India has exported around 85,000 tonne grapes to Europe this season till date and is likely to cross last year’s shipment of 1.08 lakh tonne. Last year, the country had exported more than 1.08 lakh tonne grapes to Europe, thanks to the favourable weather and good crop.
India has exported around 85,000 tonne grapes to Europe this season till date and is likely to cross last year’s shipment of 1.08 lakh tonne , exporters said. Last year, the country had exported more than 1.08 lakh tonne grapes to Europe, thanks to the favourable weather and good crop. Jagannath Khapre, president, All India Grape Exporters Association ( AIGEA), said that the country could either better last year’s exports or come close to it by the end of the season which is likely to last for another couple of weeks. However, the country has not been able to crack the issue of stricter residue monitoring plan norms by several countries. Like Europe, countries that import grapes from India, including China, Indonesia and Russia, have decided to issue stricter Residue Monitoring Plan ( RMP) norms to the country . India has been trying to make inroads into new export markets such as China, Russia, Indonesia and Saudi Arabia.However, these countries have now decided to come up with norms for Indian grapes, which may affect the export prospects of India this season. A couple of years ago, the EU had agreed to retain the residue levels of chlormequat chloride (CCL), a plant growth regulator, at 0.05 ppm (parts per million ) for two years.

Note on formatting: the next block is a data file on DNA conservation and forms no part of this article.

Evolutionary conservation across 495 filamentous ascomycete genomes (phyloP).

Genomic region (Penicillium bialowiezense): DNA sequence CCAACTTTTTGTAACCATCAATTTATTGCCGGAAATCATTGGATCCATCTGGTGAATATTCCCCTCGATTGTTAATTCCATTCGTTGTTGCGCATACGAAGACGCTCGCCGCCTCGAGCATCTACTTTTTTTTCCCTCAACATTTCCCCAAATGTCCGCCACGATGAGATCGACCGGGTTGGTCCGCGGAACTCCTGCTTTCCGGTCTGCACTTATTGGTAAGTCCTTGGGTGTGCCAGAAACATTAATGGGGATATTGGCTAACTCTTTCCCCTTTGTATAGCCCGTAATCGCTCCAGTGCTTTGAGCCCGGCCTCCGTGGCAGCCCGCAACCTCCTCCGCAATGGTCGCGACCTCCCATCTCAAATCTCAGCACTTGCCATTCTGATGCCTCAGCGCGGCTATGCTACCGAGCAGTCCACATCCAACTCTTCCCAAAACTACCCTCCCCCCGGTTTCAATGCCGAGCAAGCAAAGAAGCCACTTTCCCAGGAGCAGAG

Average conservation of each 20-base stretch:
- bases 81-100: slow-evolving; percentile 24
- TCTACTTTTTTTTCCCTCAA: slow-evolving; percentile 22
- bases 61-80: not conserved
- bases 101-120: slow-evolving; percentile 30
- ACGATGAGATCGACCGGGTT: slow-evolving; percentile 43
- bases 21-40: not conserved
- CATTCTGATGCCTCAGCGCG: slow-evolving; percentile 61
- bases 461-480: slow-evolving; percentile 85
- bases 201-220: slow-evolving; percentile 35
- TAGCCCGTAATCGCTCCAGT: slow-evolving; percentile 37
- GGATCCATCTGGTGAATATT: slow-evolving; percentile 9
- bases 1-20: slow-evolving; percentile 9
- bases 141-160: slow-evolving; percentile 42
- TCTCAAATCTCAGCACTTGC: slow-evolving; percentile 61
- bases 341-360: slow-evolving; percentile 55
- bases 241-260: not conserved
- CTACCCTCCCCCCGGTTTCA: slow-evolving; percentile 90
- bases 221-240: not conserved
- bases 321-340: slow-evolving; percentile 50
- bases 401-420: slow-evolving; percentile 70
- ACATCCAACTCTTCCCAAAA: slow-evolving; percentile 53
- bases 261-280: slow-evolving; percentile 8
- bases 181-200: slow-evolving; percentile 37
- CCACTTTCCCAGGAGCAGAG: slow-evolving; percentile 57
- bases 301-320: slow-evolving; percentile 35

In August the same year, EU had proposed to change the pesticide residue levels in grapes to 0.01 ppm causing unrest among Indian exporters. The relaxation by EU remains valid for the coming season as well. Khapre said that the approvals from the rest of the world are likely to come in by June by which time the season would be over. Bangladesh however continues to remain a good market and India may have exported some 35000-40000 tonne there so far. Indian grape exporters have been unhappy with the increasing import duties imposed by Bangladesh on Indian grapes. Last year India exported around 15,000 tonne to Bangladesh, senior officials from the Maharashtra Horticulture Department said. According to the official, although Bangladesh has been imposing import duties, this time the taxes have become high to the tune of Rs 55 per kg and therefore grape growers and exporters have approached the Centre seeking intervention from the government to ensure that these do not rise further. Khapre lamented that since other countries including China, Canada, Russia were not included in Grapenet, it is difficult to ascertain the exact tonnage of exports to these nations. “ We have been demanding the inclusion of other nations along with Europe to Grapenet so that there is a daily updation of export on the site,” he said. Officials said that the 35,000 vineyards have been registered under Grapenet. Feasibility reports will be prepared for other nations as well so that grapes from India do not face any residue related issues. Senior officials from the Maharashtra Horticulture Department admitted that although there were some initial hurdles in exports because of changed MRL norms, some of the countries agreed to concessions and around 50,000 tonne was exported to other nations. These nations have lesser laboratories unlike Europe which has some 2000 laboratories to issue MRL certificates, the official said. Around 1 lakh tonne is expected to be in Europe, which continues to remain the biggest export market for India, horticulture officials said.